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University researchers say changing human behaviour is key to foiling cyber attacks

by Brian Sims

Technology used in exercise and lifestyle apps may hold the key to answering that most difficult of challenges – making sure people change their passwords and better protect their online privacy and data. Taking inspiration from exercise and fitness apps that successfully ‘nudge’ people to make behavioural changes, researchers from the University of Bath and Goldsmiths, University of London are investigating whether a simple device that plugs into a PC and signals when action is needed with gentle sound, lights or vibration could make the difference.

Over the last five years, the cost of cyber attacks is reported to have risen by 67%, with the majority of these data breaches being traced back to human error. It’s anticipated that 75% of UK companies plan to address human factors in cyber attacks in the next three years in an attempt to mitigate this issue.

People routinely put off, ignore or otherwise forget cyber security measures such as changing passwords, updating privacy settings and locking computer screens. It also appears that traditional cyber security training is failing to galvanise individuals to act on straightforward security measures.

Dr Emily Collins, research associate at the University of Bath’s School of Management, said: “Humans are the weak link in cyber security. We know that people feel overloaded with data breaches continually reported in the media. They become overwhelmed about what they should be doing to protect themselves. Many of us know we’re not on top of security, but translating that nagging worry into positive action just isn’t happening. It’s leaving us all open to serious security threats.”

Home Office funding support

The researchers are hoping that the project – which is benefiting from Home Office funding via the National Cyber Security Programme – will help to build better habits through a subtle desktop reminder designed to gently nudge people into action without it becoming an annoyance or a distraction.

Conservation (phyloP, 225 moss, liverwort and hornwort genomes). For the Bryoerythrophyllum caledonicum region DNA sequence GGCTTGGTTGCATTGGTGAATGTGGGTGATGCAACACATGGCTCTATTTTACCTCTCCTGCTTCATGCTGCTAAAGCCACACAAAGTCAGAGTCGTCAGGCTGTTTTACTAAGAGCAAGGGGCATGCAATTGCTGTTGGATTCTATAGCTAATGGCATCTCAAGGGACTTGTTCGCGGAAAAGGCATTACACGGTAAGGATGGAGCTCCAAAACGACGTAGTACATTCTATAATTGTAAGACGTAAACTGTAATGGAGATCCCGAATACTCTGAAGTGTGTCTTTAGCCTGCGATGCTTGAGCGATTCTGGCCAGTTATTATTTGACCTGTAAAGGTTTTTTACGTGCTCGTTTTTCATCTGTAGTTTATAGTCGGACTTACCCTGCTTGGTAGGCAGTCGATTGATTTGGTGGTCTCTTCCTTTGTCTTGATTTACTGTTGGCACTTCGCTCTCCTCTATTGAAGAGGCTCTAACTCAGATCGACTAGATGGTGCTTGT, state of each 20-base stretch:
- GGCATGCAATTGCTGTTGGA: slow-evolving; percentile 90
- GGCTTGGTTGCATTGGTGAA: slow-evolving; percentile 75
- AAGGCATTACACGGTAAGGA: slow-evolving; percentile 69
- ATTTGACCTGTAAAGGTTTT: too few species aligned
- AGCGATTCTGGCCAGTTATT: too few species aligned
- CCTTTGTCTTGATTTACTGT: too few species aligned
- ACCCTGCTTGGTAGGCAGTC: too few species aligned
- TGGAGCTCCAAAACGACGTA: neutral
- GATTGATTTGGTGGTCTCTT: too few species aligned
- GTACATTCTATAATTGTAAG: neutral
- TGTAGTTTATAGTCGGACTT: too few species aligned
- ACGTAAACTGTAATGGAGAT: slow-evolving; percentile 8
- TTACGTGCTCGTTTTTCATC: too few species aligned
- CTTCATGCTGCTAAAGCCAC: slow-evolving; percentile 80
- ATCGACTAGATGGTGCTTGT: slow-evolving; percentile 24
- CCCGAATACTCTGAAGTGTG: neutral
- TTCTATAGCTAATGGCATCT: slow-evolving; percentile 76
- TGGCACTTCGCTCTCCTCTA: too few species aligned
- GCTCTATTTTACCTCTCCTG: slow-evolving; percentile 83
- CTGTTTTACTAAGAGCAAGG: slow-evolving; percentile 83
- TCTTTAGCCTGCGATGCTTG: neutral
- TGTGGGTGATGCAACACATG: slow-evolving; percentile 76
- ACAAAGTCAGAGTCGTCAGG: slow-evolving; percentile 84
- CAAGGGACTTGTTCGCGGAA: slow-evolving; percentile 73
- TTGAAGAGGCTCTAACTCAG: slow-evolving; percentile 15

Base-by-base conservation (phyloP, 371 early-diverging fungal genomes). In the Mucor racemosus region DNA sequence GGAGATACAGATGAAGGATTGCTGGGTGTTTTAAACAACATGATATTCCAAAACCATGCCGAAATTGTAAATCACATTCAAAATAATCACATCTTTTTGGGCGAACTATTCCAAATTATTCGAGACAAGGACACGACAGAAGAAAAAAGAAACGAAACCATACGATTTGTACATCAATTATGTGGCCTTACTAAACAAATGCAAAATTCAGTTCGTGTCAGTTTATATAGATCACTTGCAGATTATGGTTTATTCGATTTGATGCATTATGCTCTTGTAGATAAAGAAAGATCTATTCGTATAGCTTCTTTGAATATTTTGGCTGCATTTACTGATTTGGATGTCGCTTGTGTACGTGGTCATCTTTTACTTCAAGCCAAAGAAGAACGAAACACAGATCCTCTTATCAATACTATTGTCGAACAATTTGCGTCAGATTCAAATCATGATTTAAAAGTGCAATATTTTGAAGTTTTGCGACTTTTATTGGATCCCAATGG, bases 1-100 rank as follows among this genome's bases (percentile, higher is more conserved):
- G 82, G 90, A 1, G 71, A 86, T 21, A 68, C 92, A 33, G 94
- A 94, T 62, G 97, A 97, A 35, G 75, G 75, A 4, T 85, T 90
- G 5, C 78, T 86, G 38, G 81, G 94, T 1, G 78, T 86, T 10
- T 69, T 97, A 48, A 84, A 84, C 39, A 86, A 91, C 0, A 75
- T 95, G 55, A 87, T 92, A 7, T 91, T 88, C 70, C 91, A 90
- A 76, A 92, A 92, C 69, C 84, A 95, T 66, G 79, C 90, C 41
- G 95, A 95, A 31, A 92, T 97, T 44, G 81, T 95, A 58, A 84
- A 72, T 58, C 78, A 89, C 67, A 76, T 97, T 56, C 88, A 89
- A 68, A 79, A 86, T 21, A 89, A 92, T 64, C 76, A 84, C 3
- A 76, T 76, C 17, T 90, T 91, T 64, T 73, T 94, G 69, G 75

Collins continued: “Work-based training on cyber security is generally very conventional and often just delivered as a one-off when people join an organisation. There’s scope to learn from health psychology to pinpoint what motivates people to take action to protect their cyber security. Our project recognises that people can respond to a gentle, well-timed nudge and is investigating the most effective way of doing that.”

The project, which is entitled ‘Encouraging cyber security behaviour through gentle interventions: Can ambient displays support users in making more secure decisions?’ will use Adafruit Circuit Playgrounds, which can be programmed to detect when people leave their desks, for example, and remind them to lock their screen through a sequence of lights, sounds or vibrations.

Working prototype

The research team will create a working prototype with open-source code to be available to businesses later in the year. It could be tailored for home use in the future.

Dr Sarah Wiseman, lecturer in computer science at Goldsmiths, University of London, said: “The Adafruit Circuit Playgrounds are a fantastic opportunity to do some rapid prototyping with participants. The in-built functionality on the boards means that you don’t need much experience with electronics to take a concept from idea to reality. ”

The research team, which includes Dr Joanne Hinds (research associate at the University of Bath), is inviting people to take part in a creative element of the study by drawing their cyber security concerns and solutions. The findings will help the team to develop more innovative and creative ways to tackle cyber security problems. For more information, or to take part, visit https://tinyurl.com/yxluc6lf

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